From the ABC 7 Weather team

Extreme weather: The new normal?

March 27, 2013 - 03:33 PM
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Is the weather getting more extreme in general? Bob Ryan takes a look at the recent fluctuations in weather and explains it all.

Is the weather really going to extremes, or are we just more aware about “extreme weather” thanks to the news and blogs?  Well, March 2013 has sure been an extreme change from March 2012. 


March 2012 was the warmest one on record here in Washington and across the United States. But at the same time across the globe, March 2012 was the coolest since 1999. 


In fact, while March 2012 set more than 6,000 record highs across the U.S., March 2013 so far has seen only a bit over 500 with most in the west. The National Climatic Data Center (NCDC) plot of the climate extremes index (extremes of temperature and precipitation across the U.S.) shows extremes of weather increasing, or at least becoming more probable. 



Why is this happening? Are weather patterns changing? Many climate scientists think the answer is yes. Like any good detective, let’s look at the scientific - not political - footprints.

Earth is warming, the chemistry of Earth’s air and water/oceans is changing and we are sure a large part of the reason why. 

ZZZZZThe famous Keeling Curve shows not only about a 40 percent increase in carbon dioxide in the air over the last 150 years, but an increasing rate of change.
Changes in the global temperature are most dramatic in high latitudes in the Arctic.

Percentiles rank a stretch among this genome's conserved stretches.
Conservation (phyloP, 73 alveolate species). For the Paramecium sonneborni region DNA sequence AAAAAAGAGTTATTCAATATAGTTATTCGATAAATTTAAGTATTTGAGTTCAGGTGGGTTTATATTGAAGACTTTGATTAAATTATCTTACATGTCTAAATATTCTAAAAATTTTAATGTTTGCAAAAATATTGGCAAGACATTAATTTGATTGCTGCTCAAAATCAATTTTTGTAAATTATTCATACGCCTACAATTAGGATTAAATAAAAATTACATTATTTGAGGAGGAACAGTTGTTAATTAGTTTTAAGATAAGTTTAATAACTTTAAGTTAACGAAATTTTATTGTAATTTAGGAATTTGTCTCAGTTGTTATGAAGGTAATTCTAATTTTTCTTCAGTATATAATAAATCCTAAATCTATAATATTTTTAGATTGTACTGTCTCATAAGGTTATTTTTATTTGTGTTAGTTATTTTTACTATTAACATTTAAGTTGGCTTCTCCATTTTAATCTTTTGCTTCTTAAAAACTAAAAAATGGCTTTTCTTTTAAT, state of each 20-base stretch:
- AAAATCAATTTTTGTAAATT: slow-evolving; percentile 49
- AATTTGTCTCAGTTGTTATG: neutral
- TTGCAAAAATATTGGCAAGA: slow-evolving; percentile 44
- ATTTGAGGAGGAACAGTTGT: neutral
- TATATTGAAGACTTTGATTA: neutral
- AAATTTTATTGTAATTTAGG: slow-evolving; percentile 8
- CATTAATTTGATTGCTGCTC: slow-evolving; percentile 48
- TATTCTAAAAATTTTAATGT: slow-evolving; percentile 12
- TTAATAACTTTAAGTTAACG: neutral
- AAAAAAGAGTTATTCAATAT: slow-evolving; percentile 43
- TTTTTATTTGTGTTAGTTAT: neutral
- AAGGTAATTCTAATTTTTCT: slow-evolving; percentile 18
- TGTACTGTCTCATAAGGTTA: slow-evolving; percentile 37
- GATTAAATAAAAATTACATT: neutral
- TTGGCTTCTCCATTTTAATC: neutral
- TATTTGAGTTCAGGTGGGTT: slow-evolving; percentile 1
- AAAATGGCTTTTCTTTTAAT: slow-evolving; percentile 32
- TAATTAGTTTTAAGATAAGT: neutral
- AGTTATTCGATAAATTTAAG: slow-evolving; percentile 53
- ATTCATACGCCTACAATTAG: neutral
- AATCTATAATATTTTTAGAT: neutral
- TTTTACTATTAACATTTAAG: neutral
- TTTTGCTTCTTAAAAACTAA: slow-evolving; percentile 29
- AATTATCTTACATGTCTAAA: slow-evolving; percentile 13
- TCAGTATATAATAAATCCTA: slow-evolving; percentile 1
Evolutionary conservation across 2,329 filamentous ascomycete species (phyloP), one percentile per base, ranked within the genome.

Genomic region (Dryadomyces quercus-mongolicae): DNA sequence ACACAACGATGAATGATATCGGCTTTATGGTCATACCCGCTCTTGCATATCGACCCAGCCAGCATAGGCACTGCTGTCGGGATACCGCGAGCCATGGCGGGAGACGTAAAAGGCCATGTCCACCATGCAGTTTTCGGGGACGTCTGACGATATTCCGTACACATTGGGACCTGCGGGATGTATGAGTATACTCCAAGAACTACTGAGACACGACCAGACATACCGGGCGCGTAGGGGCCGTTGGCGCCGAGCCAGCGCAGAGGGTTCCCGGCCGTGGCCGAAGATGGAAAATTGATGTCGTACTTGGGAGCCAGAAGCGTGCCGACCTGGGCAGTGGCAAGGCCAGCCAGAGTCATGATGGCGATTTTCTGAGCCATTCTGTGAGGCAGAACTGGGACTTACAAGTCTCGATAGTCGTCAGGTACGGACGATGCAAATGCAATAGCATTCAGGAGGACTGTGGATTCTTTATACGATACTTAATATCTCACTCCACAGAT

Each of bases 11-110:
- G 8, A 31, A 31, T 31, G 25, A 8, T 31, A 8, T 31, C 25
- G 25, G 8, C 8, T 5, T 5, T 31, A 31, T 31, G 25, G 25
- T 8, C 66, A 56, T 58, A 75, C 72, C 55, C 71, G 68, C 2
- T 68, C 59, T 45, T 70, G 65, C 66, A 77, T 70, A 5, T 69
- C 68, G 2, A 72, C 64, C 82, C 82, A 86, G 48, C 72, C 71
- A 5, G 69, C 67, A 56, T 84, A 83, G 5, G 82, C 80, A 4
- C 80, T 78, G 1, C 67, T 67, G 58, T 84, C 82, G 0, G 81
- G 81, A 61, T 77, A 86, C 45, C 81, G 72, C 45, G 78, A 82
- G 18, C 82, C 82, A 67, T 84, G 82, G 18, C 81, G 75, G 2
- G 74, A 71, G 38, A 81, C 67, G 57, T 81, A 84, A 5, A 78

Courtesy Dr. Jennifer Francis-Rutgers University

This greatest warming in the Arctic, by the way, was predicted about 50 years ago, in some of the earliest simulations of a world with increasing concentrations of greenhouse gases.
So what if the Arctic warms? Not everyone in Greenland and marginal agricultural areas think longer growing seasons are terrible. But look at the changes in Arctic sea ice in this warming world.  

Courtesy Cryosphere Today
It shows dramatic decreases not only in summer, but in winter.  
A warmer arctic with less and thinner ice means more Arctic Ocean surface water. 
Of course, more water means more evaporation.

Courtesy Dr. Jennifer Francis
Some recent studies suggest a weakening in the mid-latitude jet stream
You can see that there's not as strong a temperature contrast from the equator to the poles.
Weaker westerly winds (also called Rossby waves in the general circulation) and a higher probability of blocking patterns or patterns with slower moving waves and persistent north to south, or south to north winds at high latitudes. 

 CourtesyDr. Jennifer Francis-Rutgers University

The result is a higher probability of extremes in the weather. That means  possibly longer droughts and heat waves, but also persistent cold waves or stormy patterns.

Depending on the persistence of these blocking patterns (Stu Ostro of The Weather Channel has a wonderful extensive presentation that he has developed over the years), some weather may be just unusual or a once-in-a-lifetime extreme event over days or weeks.

The long term outlook? More extremes. A simulation of a world with three times the carbon dioxide we’ve already added to the air shows dramatic decreases in the normal west-to-east jet and dramatic increases in the flow (meridional) from north to south and south to north.  


Courtesy Dr. Jennifer Francis Rutgers University

Does all this mean no more snow in Washington?  No, but maybe the super snowy winter 2009-2010 followed by our recent two almost snowless winters will become the new normal.

Summers may be hotter, contain more persistent droughts and longer heat waves, but they also could feature increasing probabilities of heavier rains storms.

Not every extreme weather event is due to us, but as many researchers have said, “We are stacking the deck."

Stay tuned. We’ll all find out over the next 20-50 years. More interesting resources and recent blogs on this and related topics can be found here:

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